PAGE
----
I posted on the first winner, His Family, (on Dabbling Dilettante) back in June. Then I posted on the fifth in September which was One of Ours. Now I'm on the eighth, Arrowsmith by Sinclair Lewis. So, I've been a little bit sporadic.
Here's what I can tell you so far: Out of the first eight books, six of them take place in the midwest. Two in New York. Interesting, I think. And it looks like the ninth, Early Autumn by Louis Bromfield might, too. And almost all deal with the characters coming to grips with the social, geographic, economic, civic changes of the late 19th century. This is understandable. They went from horses to cars in a matter of a few years, city and town layouts changed, the way people lived and worked and where they lived changed, etc. But why such a focus on the midwest?
First of all, most of the authors are from that part of the country:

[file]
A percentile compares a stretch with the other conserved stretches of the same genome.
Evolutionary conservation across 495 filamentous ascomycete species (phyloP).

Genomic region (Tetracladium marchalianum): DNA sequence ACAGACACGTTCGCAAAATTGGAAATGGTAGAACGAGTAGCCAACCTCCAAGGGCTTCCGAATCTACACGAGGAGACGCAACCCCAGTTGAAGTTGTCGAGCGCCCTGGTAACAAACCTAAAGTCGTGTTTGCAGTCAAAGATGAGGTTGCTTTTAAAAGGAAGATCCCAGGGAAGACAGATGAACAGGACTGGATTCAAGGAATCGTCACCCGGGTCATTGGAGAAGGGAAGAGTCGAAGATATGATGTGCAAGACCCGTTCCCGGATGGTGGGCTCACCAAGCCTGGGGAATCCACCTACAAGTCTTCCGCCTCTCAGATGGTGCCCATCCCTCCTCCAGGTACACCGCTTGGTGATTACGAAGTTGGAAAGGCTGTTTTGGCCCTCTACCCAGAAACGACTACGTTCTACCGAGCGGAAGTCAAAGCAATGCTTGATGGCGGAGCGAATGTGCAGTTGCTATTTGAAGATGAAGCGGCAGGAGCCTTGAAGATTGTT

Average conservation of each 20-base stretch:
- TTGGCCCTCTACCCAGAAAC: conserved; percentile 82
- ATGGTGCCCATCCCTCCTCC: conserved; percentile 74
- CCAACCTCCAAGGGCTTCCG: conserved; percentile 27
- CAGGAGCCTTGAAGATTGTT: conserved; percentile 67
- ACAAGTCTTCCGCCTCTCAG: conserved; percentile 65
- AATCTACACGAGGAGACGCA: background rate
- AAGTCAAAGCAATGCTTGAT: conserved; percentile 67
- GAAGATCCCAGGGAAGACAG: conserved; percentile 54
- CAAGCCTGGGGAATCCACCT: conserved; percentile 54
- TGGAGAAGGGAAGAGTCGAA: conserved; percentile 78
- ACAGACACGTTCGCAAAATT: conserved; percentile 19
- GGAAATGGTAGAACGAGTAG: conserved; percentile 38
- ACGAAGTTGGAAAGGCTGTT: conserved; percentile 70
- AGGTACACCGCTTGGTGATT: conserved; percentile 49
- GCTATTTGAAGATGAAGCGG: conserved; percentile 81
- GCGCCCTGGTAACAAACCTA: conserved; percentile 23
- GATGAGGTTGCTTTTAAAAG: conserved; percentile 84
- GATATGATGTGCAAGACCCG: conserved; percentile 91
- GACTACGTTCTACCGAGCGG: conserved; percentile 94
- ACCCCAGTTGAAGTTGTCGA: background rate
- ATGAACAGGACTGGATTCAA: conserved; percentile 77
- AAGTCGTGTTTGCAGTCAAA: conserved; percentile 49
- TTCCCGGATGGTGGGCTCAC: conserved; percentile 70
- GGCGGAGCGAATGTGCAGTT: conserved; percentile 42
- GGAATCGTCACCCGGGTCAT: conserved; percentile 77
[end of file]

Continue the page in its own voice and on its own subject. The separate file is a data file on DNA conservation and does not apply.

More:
1918 His Family by Ernest Poole: from Chicago but this book takes place and is all about a changing turn-of-the-century New York
1919 The Magnificent Ambersons by Booth Tarkington: from Indianapolis; Indiana is important in much of his work--This book takes place in Indianapolis though not named
1920 (No Award)
1921 The Age of Innocence by Edith Wharton: New Yorker, born and bred
1922 Alice Adams by Booth Tarkington: takes place in midwest: see above
1923 One of Ours by Willa Cather: born in Virginia but moved with her family to Nebraska as a child; well-known for Nebraska works such as My Antonia--This book takes place in Nebraska
1924 The Able McLaughlins by Margaret Wilson born in Iowa--book takes place in Iowa
1925 So Big by Edna Ferber born in Michigan, lived in Wisconsin--book takes place in and around Chicago
1926 Arrowsmith by Sinclair Lewis born in Minnesota--book takes place in a fictional place called Zenith, Winnemac, near Illinois.
1927 Early Autumn by Louis Bromfield from Ohio, defined as a Midwestern-American writer--not sure where book takes place as I haven't gotten there yet, but I'm thinking midwest.
Just an observation so far. Reading chronologically gets you looking for patterns, I guess.